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Scientists have developed a new strategy that uses exosomes — tiny, RNA-loaded packets that cells spit out — to regenerate cardiac cells after damage from a heart attack.

The heart muscles are made of specialized cells that work continuously to pump blood to our entire body. When one of the heart’s blood vessels gets blocked, it can cause a heart attack, which often leads to tissue damage and scars. Scientists have previously explored whether cell transplants could speed recovery after heart attacks, but the cells often failed to graft, and experts worried about the health risks of such a procedure.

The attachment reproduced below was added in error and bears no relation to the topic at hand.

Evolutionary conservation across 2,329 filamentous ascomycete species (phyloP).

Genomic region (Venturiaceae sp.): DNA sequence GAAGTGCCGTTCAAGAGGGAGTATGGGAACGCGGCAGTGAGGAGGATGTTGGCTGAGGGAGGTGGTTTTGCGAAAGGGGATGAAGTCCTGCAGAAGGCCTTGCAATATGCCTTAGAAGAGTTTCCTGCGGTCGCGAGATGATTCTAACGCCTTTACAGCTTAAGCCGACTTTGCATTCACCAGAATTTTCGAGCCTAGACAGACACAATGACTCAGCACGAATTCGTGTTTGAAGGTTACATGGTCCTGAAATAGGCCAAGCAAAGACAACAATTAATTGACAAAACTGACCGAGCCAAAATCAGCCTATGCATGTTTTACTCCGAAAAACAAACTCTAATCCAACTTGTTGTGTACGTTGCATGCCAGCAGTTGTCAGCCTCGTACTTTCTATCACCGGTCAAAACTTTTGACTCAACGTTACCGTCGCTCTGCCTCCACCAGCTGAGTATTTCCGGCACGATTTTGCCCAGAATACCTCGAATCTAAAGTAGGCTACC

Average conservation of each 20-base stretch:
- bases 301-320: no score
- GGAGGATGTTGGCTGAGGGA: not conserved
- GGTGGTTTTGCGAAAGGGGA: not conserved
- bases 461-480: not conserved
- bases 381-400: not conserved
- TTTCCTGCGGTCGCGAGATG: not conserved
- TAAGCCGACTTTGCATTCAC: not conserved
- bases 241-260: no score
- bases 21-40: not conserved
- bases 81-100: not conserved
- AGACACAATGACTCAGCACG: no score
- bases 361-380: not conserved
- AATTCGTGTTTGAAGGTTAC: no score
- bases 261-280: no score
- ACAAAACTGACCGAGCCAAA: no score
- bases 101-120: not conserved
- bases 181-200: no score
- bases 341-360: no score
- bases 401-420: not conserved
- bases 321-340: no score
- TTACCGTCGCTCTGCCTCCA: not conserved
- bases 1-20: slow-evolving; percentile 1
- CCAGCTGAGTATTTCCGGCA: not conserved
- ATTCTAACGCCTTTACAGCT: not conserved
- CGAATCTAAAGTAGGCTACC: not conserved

The new “cell-less” approach, described in a paper published Wednesday in Science Translational Medicine, aims to avoid some of those risks with the help of exosomes, which have gained significant interest as a potential mode of drug delivery. They’re thought to play an important role in communication between cells and the transportation of proteins and genetic material.

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